an exuberant energy vibrating through the edges of a young but dignified manner.
I put my rather odd mix of items—cat food, nutrient shakes and chocolate candy— on the conveyor.
They were my vital necessities and often the only groceries that I bought.
How strange things turn out sometimes, I thought.
We smiled at each other and agreed that it was nice that summer was here.
"This is my first summer on my own," she informed me.
She told me as she scanned my life-giving purchases
that she had come from a rural area where she had been queen, and now she was here.
It wouldn't have been difficult to guess that she was starting her first new life.
The story was complete on her loving, open face; the anticipation was subdued but palpable.
And so was the courage.
"Ah, change," I said, "that's very exciting."
"Yes," she replied, "change is what it's all about."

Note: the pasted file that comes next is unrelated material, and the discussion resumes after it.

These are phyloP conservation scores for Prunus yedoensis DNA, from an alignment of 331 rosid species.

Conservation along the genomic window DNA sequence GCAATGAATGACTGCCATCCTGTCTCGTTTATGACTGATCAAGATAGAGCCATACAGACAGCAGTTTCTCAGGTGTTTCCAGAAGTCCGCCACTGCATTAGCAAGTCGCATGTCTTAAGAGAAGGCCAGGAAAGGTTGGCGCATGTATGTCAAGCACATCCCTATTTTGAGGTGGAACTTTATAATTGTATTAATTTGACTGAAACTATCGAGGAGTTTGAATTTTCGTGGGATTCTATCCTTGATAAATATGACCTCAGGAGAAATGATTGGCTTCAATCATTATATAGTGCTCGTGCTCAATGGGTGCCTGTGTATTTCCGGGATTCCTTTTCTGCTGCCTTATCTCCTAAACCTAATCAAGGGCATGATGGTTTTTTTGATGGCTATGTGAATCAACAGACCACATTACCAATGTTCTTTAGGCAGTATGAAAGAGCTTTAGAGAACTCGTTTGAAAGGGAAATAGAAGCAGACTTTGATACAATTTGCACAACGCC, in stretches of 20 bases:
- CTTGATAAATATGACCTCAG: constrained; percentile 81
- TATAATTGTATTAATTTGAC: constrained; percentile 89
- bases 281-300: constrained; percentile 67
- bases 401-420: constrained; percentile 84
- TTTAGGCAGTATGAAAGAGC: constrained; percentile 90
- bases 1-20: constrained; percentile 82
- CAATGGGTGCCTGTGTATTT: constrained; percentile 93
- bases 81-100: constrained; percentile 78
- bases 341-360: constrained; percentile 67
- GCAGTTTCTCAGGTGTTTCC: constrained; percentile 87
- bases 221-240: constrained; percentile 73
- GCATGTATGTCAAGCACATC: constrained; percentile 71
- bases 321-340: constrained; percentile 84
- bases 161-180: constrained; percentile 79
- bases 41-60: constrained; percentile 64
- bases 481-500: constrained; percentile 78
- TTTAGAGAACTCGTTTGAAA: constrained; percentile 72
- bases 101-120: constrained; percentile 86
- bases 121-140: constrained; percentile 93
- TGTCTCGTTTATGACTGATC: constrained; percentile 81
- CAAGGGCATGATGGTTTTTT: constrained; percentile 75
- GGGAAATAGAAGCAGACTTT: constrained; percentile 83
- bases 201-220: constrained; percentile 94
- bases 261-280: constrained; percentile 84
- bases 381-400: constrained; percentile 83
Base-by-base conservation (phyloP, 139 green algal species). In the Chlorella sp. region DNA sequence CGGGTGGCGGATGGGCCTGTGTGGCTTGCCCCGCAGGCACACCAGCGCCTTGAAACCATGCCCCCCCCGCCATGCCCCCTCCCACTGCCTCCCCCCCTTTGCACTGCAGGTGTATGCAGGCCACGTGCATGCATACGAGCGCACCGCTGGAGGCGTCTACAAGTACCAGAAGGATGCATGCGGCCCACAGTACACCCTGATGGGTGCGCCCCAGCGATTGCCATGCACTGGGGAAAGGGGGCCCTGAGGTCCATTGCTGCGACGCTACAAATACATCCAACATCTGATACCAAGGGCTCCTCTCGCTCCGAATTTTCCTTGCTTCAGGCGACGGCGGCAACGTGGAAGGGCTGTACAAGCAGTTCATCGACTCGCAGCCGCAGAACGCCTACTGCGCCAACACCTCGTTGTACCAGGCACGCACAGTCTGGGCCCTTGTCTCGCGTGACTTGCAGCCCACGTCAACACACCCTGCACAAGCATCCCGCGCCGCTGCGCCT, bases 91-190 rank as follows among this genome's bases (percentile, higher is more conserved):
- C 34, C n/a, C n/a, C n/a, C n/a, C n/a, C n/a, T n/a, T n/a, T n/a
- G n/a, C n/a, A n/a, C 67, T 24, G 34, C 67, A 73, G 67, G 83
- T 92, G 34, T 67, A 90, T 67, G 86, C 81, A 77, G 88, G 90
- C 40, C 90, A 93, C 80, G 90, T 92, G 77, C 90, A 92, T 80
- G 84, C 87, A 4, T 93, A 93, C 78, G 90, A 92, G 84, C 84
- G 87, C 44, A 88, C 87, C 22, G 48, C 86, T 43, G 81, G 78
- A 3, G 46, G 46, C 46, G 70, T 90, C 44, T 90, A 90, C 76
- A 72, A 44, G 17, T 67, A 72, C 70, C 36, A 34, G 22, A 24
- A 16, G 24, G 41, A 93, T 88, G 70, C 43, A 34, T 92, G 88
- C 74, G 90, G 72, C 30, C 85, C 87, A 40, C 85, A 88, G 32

I stifled the urge to overshare my thoughts on the seemingly essential components of this reality
and what they meant or didn't mean. Instead I said--
"Friends. Friends are truly important."
"Oh, I have friends. I'm very lucky that way!" she declared.
I found myself hoping that there were some in that group that would prove to be true.
I was sure that there would be.
"Have a good one!" she exclaimed as I departed.
Did young people still say that?, I thought.
It seemed dated but from her it was charming.
"You too," I replied with some heartfelt accentuation, "have a good one."
She surely didn't realize that I wasn't making a casual comment to the momentary,
but making a wish for her.
A wish for the life that was spanning out in front of her,
calling out to her like the promised land.
May it be a good one.
Written Content G.A.M. cc
Against A Clean Blue Sky konrad bak